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Guaiaba Notaciones
Calidad cuándo Funciona: 3.5
Consistencia de Olas: 1.5
Dificultad: 4.0
Windsurf y Kitesurf: 1.0
Gente al Agua: 2.5

Overall: 2.8

Ver todas las 18 notaciones

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Surf Report Feed

Estadísticas de Olas para Guaiaba, Invierno: Olas con Vientos Ligeros o Terrales

The rose diagram shows only the swells directed at Guaiaba that coincided with light winds or offshore conditions through a typical southern hemisphere winter. It is based on 8738 predictions, one every 3 hours. The direction of the spokes show where quality surf generating swell comes from. Five colours represent increasing wave sizes. Very small swells of less than 0.5m (1.5 feet) high are shown in blue. Green and yellow represent increasing swell sizes and red represents largest swells greater than >3m (>10ft). In both graphs, the area of any colour is proportional to how frequently that size swell was forecast.

The diagram suggests that the prevailing swell direction, shown by the longest spokes, was SSE, whereas the the most common wind blows from the E. The chart at the bottom shows the same thing but without direction information. For example, swells larger than 1.5 feet (0.5m) coincided with good wind conditions 46% of the time, equivalent to 42 days. Open sea swells exceeding >3m (>10ft) are unlikely to occur in a normal southern hemisphere winter but 4% of the time we expect swell in the range 2-3m (6.5-10ft) 4%, equivalent to (4 days). Taking into account the ratio of these swells that coincided with predicted offshore winds, and given the fact that Guaiaba is exposed to open water swells, we calculate that clean surf can be found at Guaiaba about 46% of the time and that surf is blown out by onshore wind 33% of the time. This is means that we expect 72 days with waves in a typical southern hemisphere winter, of which 42 days should be clean enough to surf.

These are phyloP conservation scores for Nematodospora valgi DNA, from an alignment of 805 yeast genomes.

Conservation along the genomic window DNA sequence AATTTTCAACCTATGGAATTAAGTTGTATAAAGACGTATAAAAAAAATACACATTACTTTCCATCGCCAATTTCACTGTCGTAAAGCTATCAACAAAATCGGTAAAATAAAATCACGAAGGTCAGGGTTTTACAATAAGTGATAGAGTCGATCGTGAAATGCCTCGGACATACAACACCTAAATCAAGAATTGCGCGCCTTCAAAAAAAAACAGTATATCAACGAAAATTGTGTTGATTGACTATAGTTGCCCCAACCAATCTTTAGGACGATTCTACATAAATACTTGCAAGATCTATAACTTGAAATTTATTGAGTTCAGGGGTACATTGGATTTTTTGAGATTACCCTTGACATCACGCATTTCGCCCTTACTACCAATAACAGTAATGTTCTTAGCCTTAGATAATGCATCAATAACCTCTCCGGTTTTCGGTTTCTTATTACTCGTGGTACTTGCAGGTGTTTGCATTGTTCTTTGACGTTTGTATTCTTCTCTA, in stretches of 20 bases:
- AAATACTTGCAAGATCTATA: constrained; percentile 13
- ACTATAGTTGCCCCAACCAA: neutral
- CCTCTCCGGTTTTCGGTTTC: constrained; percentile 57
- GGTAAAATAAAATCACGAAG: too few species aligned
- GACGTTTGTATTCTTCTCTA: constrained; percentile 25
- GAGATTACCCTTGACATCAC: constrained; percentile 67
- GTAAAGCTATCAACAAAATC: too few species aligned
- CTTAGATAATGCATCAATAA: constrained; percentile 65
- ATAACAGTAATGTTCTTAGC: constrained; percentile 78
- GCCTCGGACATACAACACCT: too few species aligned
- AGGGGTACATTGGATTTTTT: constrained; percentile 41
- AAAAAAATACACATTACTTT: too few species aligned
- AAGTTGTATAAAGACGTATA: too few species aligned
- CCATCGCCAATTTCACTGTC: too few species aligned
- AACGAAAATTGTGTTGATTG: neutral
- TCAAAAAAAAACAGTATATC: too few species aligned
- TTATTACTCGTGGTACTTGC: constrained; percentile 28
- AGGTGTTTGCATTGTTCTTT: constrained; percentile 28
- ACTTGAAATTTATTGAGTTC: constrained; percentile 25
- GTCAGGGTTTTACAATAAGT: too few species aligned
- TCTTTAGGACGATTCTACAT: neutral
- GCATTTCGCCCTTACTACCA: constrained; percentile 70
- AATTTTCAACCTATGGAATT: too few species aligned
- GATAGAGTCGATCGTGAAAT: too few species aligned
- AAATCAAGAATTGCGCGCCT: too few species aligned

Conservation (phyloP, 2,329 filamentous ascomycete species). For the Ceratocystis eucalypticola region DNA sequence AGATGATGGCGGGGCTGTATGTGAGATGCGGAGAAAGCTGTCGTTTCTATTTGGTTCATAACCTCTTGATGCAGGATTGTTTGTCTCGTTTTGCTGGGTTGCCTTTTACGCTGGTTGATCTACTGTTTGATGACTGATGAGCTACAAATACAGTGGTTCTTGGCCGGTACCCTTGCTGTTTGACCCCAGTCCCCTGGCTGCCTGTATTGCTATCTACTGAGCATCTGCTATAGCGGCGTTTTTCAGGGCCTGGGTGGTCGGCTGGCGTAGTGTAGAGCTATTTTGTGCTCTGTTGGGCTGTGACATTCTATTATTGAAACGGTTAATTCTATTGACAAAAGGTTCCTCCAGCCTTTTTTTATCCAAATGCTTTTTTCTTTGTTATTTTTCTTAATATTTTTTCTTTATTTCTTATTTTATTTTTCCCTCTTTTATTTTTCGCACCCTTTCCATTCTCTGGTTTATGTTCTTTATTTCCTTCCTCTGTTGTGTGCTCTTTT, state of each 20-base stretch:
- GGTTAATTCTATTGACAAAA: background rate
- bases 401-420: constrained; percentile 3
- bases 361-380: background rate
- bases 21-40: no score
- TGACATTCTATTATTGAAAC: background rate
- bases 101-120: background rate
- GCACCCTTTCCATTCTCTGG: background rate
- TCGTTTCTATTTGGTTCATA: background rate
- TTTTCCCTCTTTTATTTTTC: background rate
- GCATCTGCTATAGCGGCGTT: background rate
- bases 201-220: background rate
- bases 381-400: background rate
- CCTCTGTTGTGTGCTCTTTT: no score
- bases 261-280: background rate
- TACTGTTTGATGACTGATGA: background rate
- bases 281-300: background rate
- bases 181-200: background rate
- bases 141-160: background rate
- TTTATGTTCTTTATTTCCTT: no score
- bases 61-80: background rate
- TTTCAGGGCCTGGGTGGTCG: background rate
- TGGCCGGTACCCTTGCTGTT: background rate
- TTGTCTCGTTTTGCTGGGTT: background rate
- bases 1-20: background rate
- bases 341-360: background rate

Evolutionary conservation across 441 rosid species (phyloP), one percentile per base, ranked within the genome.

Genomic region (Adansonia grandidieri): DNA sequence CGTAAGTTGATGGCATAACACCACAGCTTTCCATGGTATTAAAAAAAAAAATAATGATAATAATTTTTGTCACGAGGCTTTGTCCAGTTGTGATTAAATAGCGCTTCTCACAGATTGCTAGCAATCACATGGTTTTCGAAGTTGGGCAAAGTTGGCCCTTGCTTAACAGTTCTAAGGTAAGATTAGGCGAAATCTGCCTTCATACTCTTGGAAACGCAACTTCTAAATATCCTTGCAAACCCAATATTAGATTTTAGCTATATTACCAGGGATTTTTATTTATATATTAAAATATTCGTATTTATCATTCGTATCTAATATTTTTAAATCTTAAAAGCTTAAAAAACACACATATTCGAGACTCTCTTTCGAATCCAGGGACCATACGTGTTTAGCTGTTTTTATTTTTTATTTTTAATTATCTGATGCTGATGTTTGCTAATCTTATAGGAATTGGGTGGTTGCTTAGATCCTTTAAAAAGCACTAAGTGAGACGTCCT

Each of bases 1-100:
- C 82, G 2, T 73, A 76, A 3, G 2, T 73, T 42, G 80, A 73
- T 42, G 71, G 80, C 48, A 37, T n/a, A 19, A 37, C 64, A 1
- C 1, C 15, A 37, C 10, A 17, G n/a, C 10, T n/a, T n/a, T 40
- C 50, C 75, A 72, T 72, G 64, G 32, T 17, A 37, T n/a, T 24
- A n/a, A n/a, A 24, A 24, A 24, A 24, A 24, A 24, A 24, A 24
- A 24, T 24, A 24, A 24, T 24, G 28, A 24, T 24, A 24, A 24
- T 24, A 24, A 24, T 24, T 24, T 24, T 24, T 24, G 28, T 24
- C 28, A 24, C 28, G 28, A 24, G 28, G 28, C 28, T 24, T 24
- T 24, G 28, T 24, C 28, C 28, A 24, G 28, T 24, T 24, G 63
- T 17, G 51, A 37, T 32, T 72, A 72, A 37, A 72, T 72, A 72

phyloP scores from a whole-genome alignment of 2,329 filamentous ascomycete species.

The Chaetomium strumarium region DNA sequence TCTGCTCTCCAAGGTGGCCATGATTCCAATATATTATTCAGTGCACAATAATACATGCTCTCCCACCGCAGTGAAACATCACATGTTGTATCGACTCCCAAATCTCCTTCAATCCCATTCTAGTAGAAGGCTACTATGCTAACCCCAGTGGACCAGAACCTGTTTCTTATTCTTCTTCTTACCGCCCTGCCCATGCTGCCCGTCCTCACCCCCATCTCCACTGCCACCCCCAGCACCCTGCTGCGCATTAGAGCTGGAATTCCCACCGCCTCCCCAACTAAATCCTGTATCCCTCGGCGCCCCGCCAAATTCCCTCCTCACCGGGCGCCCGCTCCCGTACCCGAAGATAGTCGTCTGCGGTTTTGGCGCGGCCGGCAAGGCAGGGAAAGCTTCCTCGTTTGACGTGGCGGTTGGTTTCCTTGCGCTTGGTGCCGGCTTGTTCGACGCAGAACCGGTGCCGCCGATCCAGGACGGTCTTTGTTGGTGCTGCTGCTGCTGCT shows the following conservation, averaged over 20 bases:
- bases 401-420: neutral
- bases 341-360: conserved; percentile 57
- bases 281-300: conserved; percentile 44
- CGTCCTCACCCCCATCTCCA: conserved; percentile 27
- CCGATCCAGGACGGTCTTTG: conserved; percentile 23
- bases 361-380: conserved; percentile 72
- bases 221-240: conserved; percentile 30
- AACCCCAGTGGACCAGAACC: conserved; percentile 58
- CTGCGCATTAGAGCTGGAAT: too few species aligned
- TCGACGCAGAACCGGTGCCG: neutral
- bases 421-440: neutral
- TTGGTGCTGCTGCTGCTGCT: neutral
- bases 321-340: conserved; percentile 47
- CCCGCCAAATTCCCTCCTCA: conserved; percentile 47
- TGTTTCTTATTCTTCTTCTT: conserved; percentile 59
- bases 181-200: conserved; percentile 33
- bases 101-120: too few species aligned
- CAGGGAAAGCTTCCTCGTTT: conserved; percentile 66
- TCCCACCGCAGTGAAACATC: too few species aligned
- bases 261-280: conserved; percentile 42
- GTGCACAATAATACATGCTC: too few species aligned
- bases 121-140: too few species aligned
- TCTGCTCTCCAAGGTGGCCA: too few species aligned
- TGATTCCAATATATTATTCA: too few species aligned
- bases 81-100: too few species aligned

IMPORTANT: Beta version feature! Swell heights are open water values from NWW3. There is no attempt to model near-shore effects. Coastal wave heights will generally be less, especially if the break does not have unobstructed exposure to the open ocean.